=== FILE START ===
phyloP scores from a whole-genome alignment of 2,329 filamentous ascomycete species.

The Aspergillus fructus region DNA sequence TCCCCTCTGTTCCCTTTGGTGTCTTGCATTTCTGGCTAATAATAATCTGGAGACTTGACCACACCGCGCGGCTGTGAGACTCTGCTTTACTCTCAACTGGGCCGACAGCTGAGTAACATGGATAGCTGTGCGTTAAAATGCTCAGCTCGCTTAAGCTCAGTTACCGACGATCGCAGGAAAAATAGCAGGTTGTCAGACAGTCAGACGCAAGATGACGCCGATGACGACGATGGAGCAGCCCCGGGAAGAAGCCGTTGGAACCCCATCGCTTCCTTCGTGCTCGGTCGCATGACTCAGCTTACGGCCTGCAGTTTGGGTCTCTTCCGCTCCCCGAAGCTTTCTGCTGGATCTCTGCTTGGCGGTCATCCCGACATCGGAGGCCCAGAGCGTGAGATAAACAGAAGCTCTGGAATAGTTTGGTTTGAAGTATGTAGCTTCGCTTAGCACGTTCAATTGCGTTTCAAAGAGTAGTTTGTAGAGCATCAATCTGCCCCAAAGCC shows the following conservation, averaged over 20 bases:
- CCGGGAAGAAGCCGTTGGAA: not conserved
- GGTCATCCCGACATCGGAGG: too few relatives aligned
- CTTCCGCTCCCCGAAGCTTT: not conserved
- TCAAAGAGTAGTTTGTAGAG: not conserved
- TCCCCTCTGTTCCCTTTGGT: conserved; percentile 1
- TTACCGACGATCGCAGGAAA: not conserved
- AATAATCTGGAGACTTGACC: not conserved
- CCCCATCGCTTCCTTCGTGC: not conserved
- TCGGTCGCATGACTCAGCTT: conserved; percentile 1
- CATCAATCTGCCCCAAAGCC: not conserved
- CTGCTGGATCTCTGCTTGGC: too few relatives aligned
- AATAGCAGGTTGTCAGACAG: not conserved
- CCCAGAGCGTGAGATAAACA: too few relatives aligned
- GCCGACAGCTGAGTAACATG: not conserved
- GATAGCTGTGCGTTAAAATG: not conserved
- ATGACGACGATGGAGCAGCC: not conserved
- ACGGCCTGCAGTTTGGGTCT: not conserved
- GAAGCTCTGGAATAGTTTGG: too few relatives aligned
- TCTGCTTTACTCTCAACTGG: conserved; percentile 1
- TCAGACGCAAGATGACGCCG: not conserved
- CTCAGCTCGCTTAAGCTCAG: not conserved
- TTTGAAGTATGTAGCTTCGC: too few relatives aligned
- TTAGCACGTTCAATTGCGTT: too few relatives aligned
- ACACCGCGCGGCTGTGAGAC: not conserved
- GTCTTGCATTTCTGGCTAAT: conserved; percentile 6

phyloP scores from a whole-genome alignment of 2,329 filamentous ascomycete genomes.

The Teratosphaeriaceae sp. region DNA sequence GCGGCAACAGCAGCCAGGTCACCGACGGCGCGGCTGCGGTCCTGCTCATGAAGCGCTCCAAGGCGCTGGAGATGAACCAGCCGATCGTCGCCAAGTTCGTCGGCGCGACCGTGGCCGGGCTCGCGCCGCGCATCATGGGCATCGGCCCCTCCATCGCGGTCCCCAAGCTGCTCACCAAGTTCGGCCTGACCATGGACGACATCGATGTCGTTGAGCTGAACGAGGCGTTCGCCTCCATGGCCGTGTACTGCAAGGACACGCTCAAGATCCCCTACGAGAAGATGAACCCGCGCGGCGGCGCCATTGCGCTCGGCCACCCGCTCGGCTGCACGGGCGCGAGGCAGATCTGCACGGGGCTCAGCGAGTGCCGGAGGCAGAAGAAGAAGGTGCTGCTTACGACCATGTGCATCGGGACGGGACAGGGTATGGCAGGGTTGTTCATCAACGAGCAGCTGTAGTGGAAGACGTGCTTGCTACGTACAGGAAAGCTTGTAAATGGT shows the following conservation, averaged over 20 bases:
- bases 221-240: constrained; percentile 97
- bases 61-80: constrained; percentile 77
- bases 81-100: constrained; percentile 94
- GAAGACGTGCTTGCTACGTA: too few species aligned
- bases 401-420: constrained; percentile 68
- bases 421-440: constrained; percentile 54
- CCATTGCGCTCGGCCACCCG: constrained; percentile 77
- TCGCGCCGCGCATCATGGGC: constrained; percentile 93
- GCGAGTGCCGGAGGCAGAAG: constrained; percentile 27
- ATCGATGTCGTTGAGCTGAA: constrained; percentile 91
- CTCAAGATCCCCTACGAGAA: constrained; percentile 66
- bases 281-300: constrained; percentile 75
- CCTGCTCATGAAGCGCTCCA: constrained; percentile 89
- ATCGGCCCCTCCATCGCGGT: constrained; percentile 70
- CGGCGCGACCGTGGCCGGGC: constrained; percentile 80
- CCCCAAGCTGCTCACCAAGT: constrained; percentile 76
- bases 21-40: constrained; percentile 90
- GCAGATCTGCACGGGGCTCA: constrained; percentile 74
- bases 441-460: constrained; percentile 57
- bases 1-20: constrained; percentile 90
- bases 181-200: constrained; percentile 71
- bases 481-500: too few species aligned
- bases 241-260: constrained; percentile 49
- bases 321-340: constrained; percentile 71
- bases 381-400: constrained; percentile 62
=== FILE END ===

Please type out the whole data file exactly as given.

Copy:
phyloP scores from a whole-genome alignment of 2,329 filamentous ascomycete species.

The Aspergillus fructus region DNA sequence TCCCCTCTGTTCCCTTTGGTGTCTTGCATTTCTGGCTAATAATAATCTGGAGACTTGACCACACCGCGCGGCTGTGAGACTCTGCTTTACTCTCAACTGGGCCGACAGCTGAGTAACATGGATAGCTGTGCGTTAAAATGCTCAGCTCGCTTAAGCTCAGTTACCGACGATCGCAGGAAAAATAGCAGGTTGTCAGACAGTCAGACGCAAGATGACGCCGATGACGACGATGGAGCAGCCCCGGGAAGAAGCCGTTGGAACCCCATCGCTTCCTTCGTGCTCGGTCGCATGACTCAGCTTACGGCCTGCAGTTTGGGTCTCTTCCGCTCCCCGAAGCTTTCTGCTGGATCTCTGCTTGGCGGTCATCCCGACATCGGAGGCCCAGAGCGTGAGATAAACAGAAGCTCTGGAATAGTTTGGTTTGAAGTATGTAGCTTCGCTTAGCACGTTCAATTGCGTTTCAAAGAGTAGTTTGTAGAGCATCAATCTGCCCCAAAGCC shows the following conservation, averaged over 20 bases:
- CCGGGAAGAAGCCGTTGGAA: not conserved
- GGTCATCCCGACATCGGAGG: too few relatives aligned
- CTTCCGCTCCCCGAAGCTTT: not conserved
- TCAAAGAGTAGTTTGTAGAG: not conserved
- TCCCCTCTGTTCCCTTTGGT: conserved; percentile 1
- TTACCGACGATCGCAGGAAA: not conserved
- AATAATCTGGAGACTTGACC: not conserved
- CCCCATCGCTTCCTTCGTGC: not conserved
- TCGGTCGCATGACTCAGCTT: conserved; percentile 1
- CATCAATCTGCCCCAAAGCC: not conserved
- CTGCTGGATCTCTGCTTGGC: too few relatives aligned
- AATAGCAGGTTGTCAGACAG: not conserved
- CCCAGAGCGTGAGATAAACA: too few relatives aligned
- GCCGACAGCTGAGTAACATG: not conserved
- GATAGCTGTGCGTTAAAATG: not conserved
- ATGACGACGATGGAGCAGCC: not conserved
- ACGGCCTGCAGTTTGGGTCT: not conserved
- GAAGCTCTGGAATAGTTTGG: too few relatives aligned
- TCTGCTTTACTCTCAACTGG: conserved; percentile 1
- TCAGACGCAAGATGACGCCG: not conserved
- CTCAGCTCGCTTAAGCTCAG: not conserved
- TTTGAAGTATGTAGCTTCGC: too few relatives aligned
- TTAGCACGTTCAATTGCGTT: too few relatives aligned
- ACACCGCGCGGCTGTGAGAC: not conserved
- GTCTTGCATTTCTGGCTAAT: conserved; percentile 6

phyloP scores from a whole-genome alignment of 2,329 filamentous ascomycete genomes.

The Teratosphaeriaceae sp. region DNA sequence GCGGCAACAGCAGCCAGGTCACCGACGGCGCGGCTGCGGTCCTGCTCATGAAGCGCTCCAAGGCGCTGGAGATGAACCAGCCGATCGTCGCCAAGTTCGTCGGCGCGACCGTGGCCGGGCTCGCGCCGCGCATCATGGGCATCGGCCCCTCCATCGCGGTCCCCAAGCTGCTCACCAAGTTCGGCCTGACCATGGACGACATCGATGTCGTTGAGCTGAACGAGGCGTTCGCCTCCATGGCCGTGTACTGCAAGGACACGCTCAAGATCCCCTACGAGAAGATGAACCCGCGCGGCGGCGCCATTGCGCTCGGCCACCCGCTCGGCTGCACGGGCGCGAGGCAGATCTGCACGGGGCTCAGCGAGTGCCGGAGGCAGAAGAAGAAGGTGCTGCTTACGACCATGTGCATCGGGACGGGACAGGGTATGGCAGGGTTGTTCATCAACGAGCAGCTGTAGTGGAAGACGTGCTTGCTACGTACAGGAAAGCTTGTAAATGGT shows the following conservation, averaged over 20 bases:
- bases 221-240: constrained; percentile 97
- bases 61-80: constrained; percentile 77
- bases 81-100: constrained; percentile 94
- GAAGACGTGCTTGCTACGTA: too few species aligned
- bases 401-420: constrained; percentile 68
- bases 421-440: constrained; percentile 54
- CCATTGCGCTCGGCCACCCG: constrained; percentile 77
- TCGCGCCGCGCATCATGGGC: constrained; percentile 93
- GCGAGTGCCGGAGGCAGAAG: constrained; percentile 27
- ATCGATGTCGTTGAGCTGAA: constrained; percentile 91
- CTCAAGATCCCCTACGAGAA: constrained; percentile 66
- bases 281-300: constrained; percentile 75
- CCTGCTCATGAAGCGCTCCA: constrained; percentile 89
- ATCGGCCCCTCCATCGCGGT: constrained; percentile 70
- CGGCGCGACCGTGGCCGGGC: constrained; percentile 80
- CCCCAAGCTGCTCACCAAGT: constrained; percentile 76
- bases 21-40: constrained; percentile 90
- GCAGATCTGCACGGGGCTCA: constrained; percentile 74
- bases 441-460: constrained; percentile 57
- bases 1-20: constrained; percentile 90
- bases 181-200: constrained; percentile 71
- bases 481-500: too few species aligned
- bases 241-260: constrained; percentile 49
- bases 321-340: constrained; percentile 71
- bases 381-400: constrained; percentile 62